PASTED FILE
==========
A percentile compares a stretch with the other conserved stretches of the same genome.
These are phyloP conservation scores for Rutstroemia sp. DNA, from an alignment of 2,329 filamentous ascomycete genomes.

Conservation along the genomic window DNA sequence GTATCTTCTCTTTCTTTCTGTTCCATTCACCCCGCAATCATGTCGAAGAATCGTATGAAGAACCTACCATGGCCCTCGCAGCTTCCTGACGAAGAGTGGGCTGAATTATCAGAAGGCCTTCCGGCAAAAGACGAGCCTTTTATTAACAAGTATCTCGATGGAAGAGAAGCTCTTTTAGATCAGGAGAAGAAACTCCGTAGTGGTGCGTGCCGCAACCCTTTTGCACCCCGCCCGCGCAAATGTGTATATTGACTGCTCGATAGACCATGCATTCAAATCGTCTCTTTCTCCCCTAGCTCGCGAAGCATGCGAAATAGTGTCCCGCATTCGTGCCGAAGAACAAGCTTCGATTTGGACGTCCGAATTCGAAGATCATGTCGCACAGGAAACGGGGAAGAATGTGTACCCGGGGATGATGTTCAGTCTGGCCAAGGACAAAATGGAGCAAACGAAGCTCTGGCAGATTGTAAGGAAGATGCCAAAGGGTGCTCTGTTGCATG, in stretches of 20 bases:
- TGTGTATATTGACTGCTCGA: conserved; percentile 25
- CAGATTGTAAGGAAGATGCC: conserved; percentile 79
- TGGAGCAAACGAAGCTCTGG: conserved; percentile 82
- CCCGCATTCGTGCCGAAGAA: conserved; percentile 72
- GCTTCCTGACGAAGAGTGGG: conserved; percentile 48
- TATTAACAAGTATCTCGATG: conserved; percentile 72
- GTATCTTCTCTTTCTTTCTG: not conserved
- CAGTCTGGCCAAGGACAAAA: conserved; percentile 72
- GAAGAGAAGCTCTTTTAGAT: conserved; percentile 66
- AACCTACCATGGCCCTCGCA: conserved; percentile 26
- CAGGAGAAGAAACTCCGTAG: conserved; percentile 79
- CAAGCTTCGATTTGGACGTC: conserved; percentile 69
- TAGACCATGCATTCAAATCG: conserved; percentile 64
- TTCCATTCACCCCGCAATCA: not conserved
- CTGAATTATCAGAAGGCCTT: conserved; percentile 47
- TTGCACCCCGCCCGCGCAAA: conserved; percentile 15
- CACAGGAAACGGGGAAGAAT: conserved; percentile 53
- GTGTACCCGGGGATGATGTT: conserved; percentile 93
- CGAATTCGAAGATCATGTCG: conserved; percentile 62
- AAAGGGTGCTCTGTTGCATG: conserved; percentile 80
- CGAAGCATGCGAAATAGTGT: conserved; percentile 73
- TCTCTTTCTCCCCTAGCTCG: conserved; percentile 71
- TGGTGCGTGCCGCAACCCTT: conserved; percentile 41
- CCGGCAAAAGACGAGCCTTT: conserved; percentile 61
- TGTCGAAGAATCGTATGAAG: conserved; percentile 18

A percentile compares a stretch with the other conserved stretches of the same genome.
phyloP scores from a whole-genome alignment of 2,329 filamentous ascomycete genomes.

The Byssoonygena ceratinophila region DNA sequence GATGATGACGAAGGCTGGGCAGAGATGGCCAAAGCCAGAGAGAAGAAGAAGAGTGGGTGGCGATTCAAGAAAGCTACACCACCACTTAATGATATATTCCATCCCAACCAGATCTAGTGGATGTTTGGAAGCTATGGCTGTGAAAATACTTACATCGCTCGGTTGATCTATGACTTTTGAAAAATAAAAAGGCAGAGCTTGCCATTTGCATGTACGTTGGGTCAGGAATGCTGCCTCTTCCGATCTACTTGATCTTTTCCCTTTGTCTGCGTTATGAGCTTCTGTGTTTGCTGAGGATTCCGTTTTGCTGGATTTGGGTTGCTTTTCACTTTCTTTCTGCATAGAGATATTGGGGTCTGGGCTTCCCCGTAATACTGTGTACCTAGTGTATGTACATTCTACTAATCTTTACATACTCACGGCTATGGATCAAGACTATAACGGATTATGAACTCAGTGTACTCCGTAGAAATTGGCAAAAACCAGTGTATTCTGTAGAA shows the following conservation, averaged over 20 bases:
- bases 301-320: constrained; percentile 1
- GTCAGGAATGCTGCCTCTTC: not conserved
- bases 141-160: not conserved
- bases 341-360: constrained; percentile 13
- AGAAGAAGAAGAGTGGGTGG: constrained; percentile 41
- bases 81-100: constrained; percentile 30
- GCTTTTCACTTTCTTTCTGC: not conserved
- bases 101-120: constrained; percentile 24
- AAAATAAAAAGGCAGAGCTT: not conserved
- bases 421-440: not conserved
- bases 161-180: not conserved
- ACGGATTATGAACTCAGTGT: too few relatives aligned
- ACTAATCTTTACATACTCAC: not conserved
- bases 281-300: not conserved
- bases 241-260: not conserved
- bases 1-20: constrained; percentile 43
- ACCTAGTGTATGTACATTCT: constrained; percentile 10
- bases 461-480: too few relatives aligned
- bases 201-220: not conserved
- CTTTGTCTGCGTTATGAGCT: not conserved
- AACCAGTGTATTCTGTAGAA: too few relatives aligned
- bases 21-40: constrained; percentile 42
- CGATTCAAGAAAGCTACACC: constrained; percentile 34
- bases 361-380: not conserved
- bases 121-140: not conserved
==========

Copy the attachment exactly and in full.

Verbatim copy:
A percentile compares a stretch with the other conserved stretches of the same genome.
These are phyloP conservation scores for Rutstroemia sp. DNA, from an alignment of 2,329 filamentous ascomycete genomes.

Conservation along the genomic window DNA sequence GTATCTTCTCTTTCTTTCTGTTCCATTCACCCCGCAATCATGTCGAAGAATCGTATGAAGAACCTACCATGGCCCTCGCAGCTTCCTGACGAAGAGTGGGCTGAATTATCAGAAGGCCTTCCGGCAAAAGACGAGCCTTTTATTAACAAGTATCTCGATGGAAGAGAAGCTCTTTTAGATCAGGAGAAGAAACTCCGTAGTGGTGCGTGCCGCAACCCTTTTGCACCCCGCCCGCGCAAATGTGTATATTGACTGCTCGATAGACCATGCATTCAAATCGTCTCTTTCTCCCCTAGCTCGCGAAGCATGCGAAATAGTGTCCCGCATTCGTGCCGAAGAACAAGCTTCGATTTGGACGTCCGAATTCGAAGATCATGTCGCACAGGAAACGGGGAAGAATGTGTACCCGGGGATGATGTTCAGTCTGGCCAAGGACAAAATGGAGCAAACGAAGCTCTGGCAGATTGTAAGGAAGATGCCAAAGGGTGCTCTGTTGCATG, in stretches of 20 bases:
- TGTGTATATTGACTGCTCGA: conserved; percentile 25
- CAGATTGTAAGGAAGATGCC: conserved; percentile 79
- TGGAGCAAACGAAGCTCTGG: conserved; percentile 82
- CCCGCATTCGTGCCGAAGAA: conserved; percentile 72
- GCTTCCTGACGAAGAGTGGG: conserved; percentile 48
- TATTAACAAGTATCTCGATG: conserved; percentile 72
- GTATCTTCTCTTTCTTTCTG: not conserved
- CAGTCTGGCCAAGGACAAAA: conserved; percentile 72
- GAAGAGAAGCTCTTTTAGAT: conserved; percentile 66
- AACCTACCATGGCCCTCGCA: conserved; percentile 26
- CAGGAGAAGAAACTCCGTAG: conserved; percentile 79
- CAAGCTTCGATTTGGACGTC: conserved; percentile 69
- TAGACCATGCATTCAAATCG: conserved; percentile 64
- TTCCATTCACCCCGCAATCA: not conserved
- CTGAATTATCAGAAGGCCTT: conserved; percentile 47
- TTGCACCCCGCCCGCGCAAA: conserved; percentile 15
- CACAGGAAACGGGGAAGAAT: conserved; percentile 53
- GTGTACCCGGGGATGATGTT: conserved; percentile 93
- CGAATTCGAAGATCATGTCG: conserved; percentile 62
- AAAGGGTGCTCTGTTGCATG: conserved; percentile 80
- CGAAGCATGCGAAATAGTGT: conserved; percentile 73
- TCTCTTTCTCCCCTAGCTCG: conserved; percentile 71
- TGGTGCGTGCCGCAACCCTT: conserved; percentile 41
- CCGGCAAAAGACGAGCCTTT: conserved; percentile 61
- TGTCGAAGAATCGTATGAAG: conserved; percentile 18

A percentile compares a stretch with the other conserved stretches of the same genome.
phyloP scores from a whole-genome alignment of 2,329 filamentous ascomycete genomes.

The Byssoonygena ceratinophila region DNA sequence GATGATGACGAAGGCTGGGCAGAGATGGCCAAAGCCAGAGAGAAGAAGAAGAGTGGGTGGCGATTCAAGAAAGCTACACCACCACTTAATGATATATTCCATCCCAACCAGATCTAGTGGATGTTTGGAAGCTATGGCTGTGAAAATACTTACATCGCTCGGTTGATCTATGACTTTTGAAAAATAAAAAGGCAGAGCTTGCCATTTGCATGTACGTTGGGTCAGGAATGCTGCCTCTTCCGATCTACTTGATCTTTTCCCTTTGTCTGCGTTATGAGCTTCTGTGTTTGCTGAGGATTCCGTTTTGCTGGATTTGGGTTGCTTTTCACTTTCTTTCTGCATAGAGATATTGGGGTCTGGGCTTCCCCGTAATACTGTGTACCTAGTGTATGTACATTCTACTAATCTTTACATACTCACGGCTATGGATCAAGACTATAACGGATTATGAACTCAGTGTACTCCGTAGAAATTGGCAAAAACCAGTGTATTCTGTAGAA shows the following conservation, averaged over 20 bases:
- bases 301-320: constrained; percentile 1
- GTCAGGAATGCTGCCTCTTC: not conserved
- bases 141-160: not conserved
- bases 341-360: constrained; percentile 13
- AGAAGAAGAAGAGTGGGTGG: constrained; percentile 41
- bases 81-100: constrained; percentile 30
- GCTTTTCACTTTCTTTCTGC: not conserved
- bases 101-120: constrained; percentile 24
- AAAATAAAAAGGCAGAGCTT: not conserved
- bases 421-440: not conserved
- bases 161-180: not conserved
- ACGGATTATGAACTCAGTGT: too few relatives aligned
- ACTAATCTTTACATACTCAC: not conserved
- bases 281-300: not conserved
- bases 241-260: not conserved
- bases 1-20: constrained; percentile 43
- ACCTAGTGTATGTACATTCT: constrained; percentile 10
- bases 461-480: too few relatives aligned
- bases 201-220: not conserved
- CTTTGTCTGCGTTATGAGCT: not conserved
- AACCAGTGTATTCTGTAGAA: too few relatives aligned
- bases 21-40: constrained; percentile 42
- CGATTCAAGAAAGCTACACC: constrained; percentile 34
- bases 361-380: not conserved
- bases 121-140: not conserved